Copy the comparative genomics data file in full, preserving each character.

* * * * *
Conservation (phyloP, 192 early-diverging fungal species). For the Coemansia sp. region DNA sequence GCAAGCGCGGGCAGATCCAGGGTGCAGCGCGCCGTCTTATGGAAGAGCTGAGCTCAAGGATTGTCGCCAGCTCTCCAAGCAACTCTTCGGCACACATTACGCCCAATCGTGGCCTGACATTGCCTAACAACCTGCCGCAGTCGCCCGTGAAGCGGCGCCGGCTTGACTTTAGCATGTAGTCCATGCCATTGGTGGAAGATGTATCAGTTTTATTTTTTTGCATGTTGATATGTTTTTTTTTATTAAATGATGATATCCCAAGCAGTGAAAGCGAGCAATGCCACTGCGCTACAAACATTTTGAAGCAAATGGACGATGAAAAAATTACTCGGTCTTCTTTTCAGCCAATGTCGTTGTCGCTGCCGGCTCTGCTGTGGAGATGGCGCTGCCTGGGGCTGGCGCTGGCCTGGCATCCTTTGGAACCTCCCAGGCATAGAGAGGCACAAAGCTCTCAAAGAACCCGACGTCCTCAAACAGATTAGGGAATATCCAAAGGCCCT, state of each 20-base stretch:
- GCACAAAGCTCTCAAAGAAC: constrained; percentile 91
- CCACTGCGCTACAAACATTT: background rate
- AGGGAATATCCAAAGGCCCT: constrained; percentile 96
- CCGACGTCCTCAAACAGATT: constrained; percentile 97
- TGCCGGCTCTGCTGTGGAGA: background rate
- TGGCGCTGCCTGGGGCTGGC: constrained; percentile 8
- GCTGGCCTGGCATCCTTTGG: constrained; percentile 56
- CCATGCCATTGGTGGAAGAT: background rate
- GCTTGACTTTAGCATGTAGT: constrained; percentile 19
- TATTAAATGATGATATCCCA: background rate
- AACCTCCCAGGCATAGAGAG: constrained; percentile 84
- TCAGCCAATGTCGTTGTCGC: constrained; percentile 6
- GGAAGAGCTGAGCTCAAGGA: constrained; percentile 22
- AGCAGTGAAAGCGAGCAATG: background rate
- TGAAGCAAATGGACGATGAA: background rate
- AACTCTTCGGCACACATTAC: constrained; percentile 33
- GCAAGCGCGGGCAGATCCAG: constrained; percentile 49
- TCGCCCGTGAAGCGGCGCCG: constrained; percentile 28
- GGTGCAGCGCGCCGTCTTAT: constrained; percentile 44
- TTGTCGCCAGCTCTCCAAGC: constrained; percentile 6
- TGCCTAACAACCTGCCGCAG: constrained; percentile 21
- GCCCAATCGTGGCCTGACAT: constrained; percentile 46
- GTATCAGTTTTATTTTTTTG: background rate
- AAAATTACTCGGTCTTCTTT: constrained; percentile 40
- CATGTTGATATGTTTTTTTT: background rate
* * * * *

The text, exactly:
Conservation (phyloP, 192 early-diverging fungal species). For the Coemansia sp. region DNA sequence GCAAGCGCGGGCAGATCCAGGGTGCAGCGCGCCGTCTTATGGAAGAGCTGAGCTCAAGGATTGTCGCCAGCTCTCCAAGCAACTCTTCGGCACACATTACGCCCAATCGTGGCCTGACATTGCCTAACAACCTGCCGCAGTCGCCCGTGAAGCGGCGCCGGCTTGACTTTAGCATGTAGTCCATGCCATTGGTGGAAGATGTATCAGTTTTATTTTTTTGCATGTTGATATGTTTTTTTTTATTAAATGATGATATCCCAAGCAGTGAAAGCGAGCAATGCCACTGCGCTACAAACATTTTGAAGCAAATGGACGATGAAAAAATTACTCGGTCTTCTTTTCAGCCAATGTCGTTGTCGCTGCCGGCTCTGCTGTGGAGATGGCGCTGCCTGGGGCTGGCGCTGGCCTGGCATCCTTTGGAACCTCCCAGGCATAGAGAGGCACAAAGCTCTCAAAGAACCCGACGTCCTCAAACAGATTAGGGAATATCCAAAGGCCCT, state of each 20-base stretch:
- GCACAAAGCTCTCAAAGAAC: constrained; percentile 91
- CCACTGCGCTACAAACATTT: background rate
- AGGGAATATCCAAAGGCCCT: constrained; percentile 96
- CCGACGTCCTCAAACAGATT: constrained; percentile 97
- TGCCGGCTCTGCTGTGGAGA: background rate
- TGGCGCTGCCTGGGGCTGGC: constrained; percentile 8
- GCTGGCCTGGCATCCTTTGG: constrained; percentile 56
- CCATGCCATTGGTGGAAGAT: background rate
- GCTTGACTTTAGCATGTAGT: constrained; percentile 19
- TATTAAATGATGATATCCCA: background rate
- AACCTCCCAGGCATAGAGAG: constrained; percentile 84
- TCAGCCAATGTCGTTGTCGC: constrained; percentile 6
- GGAAGAGCTGAGCTCAAGGA: constrained; percentile 22
- AGCAGTGAAAGCGAGCAATG: background rate
- TGAAGCAAATGGACGATGAA: background rate
- AACTCTTCGGCACACATTAC: constrained; percentile 33
- GCAAGCGCGGGCAGATCCAG: constrained; percentile 49
- TCGCCCGTGAAGCGGCGCCG: constrained; percentile 28
- GGTGCAGCGCGCCGTCTTAT: constrained; percentile 44
- TTGTCGCCAGCTCTCCAAGC: constrained; percentile 6
- TGCCTAACAACCTGCCGCAG: constrained; percentile 21
- GCCCAATCGTGGCCTGACAT: constrained; percentile 46
- GTATCAGTTTTATTTTTTTG: background rate
- AAAATTACTCGGTCTTCTTT: constrained; percentile 40
- CATGTTGATATGTTTTTTTT: background rate